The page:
Subject to the provisions of the policy, the fact that a loss or occurrence insured against is caused by the insured’s negligence is irrelevant. This applies to all negligent acts, even those that are grossly negligent. It also holds true for so-called reckless conduct, if the recklessness involved is nothing other than gross negligence.
The March 2016 Briefcase from the Ombud for Short-Term Insurance refers to an interesting case study, where a Ms S reported a claim to her insurer for theft of her vehicle. The insurer rejected the claim on the ground that the nominated driver had, immediately prior to the theft, been grossly negligent. The policy excluded cover under circumstances where there was gross negligence on the part of the insured or the nominated driver.
On the evening of the incident, the nominated driver of the insured vehicle, Mr J, had driven to the shops to purchase small items. Upon arriving at the shops, Mr J had left the vehicle unlocked with the keys in the ignition while he went into a shop. He did this because he was of the view that, as he only needed to purchase two items, he would not leave the vehicle at risk for a material length of time and it would thus be safe to leave the vehicle exposed in this manner. The vehicle was stolen whilst Mr J was inside the shop.
The insurer was of the view that Mr J was grossly negligent in leaving the vehicle exposed and provided photographs showing that it would not have been possible for Mr J to see the vehicle from the shop. Relying on the exclusion against loss resulting from gross negligence, the insurer rejected the claim. The rejection was upheld by the Ombud.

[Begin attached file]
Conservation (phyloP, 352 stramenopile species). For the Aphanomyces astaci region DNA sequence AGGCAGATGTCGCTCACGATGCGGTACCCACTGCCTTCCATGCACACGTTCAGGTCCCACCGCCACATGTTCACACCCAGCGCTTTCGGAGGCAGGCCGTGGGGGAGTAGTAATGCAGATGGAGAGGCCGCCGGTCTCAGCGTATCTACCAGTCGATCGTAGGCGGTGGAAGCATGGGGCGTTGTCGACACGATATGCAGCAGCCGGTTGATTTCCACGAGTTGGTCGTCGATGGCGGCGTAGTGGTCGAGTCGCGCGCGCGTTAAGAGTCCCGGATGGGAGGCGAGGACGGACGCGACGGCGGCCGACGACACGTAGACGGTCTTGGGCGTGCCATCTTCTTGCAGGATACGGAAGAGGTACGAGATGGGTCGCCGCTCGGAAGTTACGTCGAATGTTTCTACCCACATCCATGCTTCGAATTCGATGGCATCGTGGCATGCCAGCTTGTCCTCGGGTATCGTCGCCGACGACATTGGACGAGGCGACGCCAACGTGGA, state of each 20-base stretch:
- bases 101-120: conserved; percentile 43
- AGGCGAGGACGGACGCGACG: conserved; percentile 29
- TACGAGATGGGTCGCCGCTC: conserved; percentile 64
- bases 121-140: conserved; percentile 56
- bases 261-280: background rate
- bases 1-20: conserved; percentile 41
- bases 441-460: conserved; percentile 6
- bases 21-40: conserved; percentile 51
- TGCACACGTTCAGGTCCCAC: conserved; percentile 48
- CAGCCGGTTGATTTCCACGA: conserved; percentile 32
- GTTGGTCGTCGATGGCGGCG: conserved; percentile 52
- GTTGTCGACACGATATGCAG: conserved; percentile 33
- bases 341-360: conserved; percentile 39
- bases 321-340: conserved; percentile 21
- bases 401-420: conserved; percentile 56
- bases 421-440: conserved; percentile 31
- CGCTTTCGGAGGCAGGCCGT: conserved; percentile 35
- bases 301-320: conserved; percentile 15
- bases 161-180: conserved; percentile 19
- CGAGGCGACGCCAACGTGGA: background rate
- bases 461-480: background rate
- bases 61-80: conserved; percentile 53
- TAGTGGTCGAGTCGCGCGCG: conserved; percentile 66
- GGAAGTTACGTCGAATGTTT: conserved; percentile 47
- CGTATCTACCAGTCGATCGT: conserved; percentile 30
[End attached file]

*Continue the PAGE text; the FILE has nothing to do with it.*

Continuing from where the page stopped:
The ruling of the Ombud reinforces the importance of clearly and properly setting out losses which will not be covered under a particular policy in the policy wording. If the parties wish to exempt the insurer from liability for the consequences of the insured’s grossly negligent conduct, that must be done in clear terms. Provisions in an insurance contract imposing an obligation on the insured to take reasonable precautions as far as the insured’s risk-related conduct is concerned have frequently come before the courts. These provisions require the insured, for instance, ‘to take all reasonable precautions for the maintenance and safety of the insured property or to avoid loss’, the so-called ‘reasonable precautions clause’.
The interpretation of provisions that require the insured to take reasonable precautions was considered in Santam Limited v CC Designing CC. That court concluded that a clause of this nature should not be construed as an exclusion of liability where the loss was caused merely by the negligence of the insured. Proof of recklessness is required.
The law relating to interpreting a ‘reasonable precautions clause’ remains as set forth in the Santam case. Terms excluding the insurer’s liability on account of the insured’s conduct will, in line with general principles, be interpreted restrictively and liability will be excluded only on clear and possibly only on express terms. Clauses may impose a more specific duty on the insured which, if broken, will relieve the insurer of liability, even if the insured was only negligent. Thus, the insured may be required to perform specific risk-related obligations, for instance, by not leaving the insured goods or premises unattended, in which case the breach may not be dependent on the nature of the insured’s conduct, gross negligence or failing to take reasonable precautions, but the failure to perform the specified acts.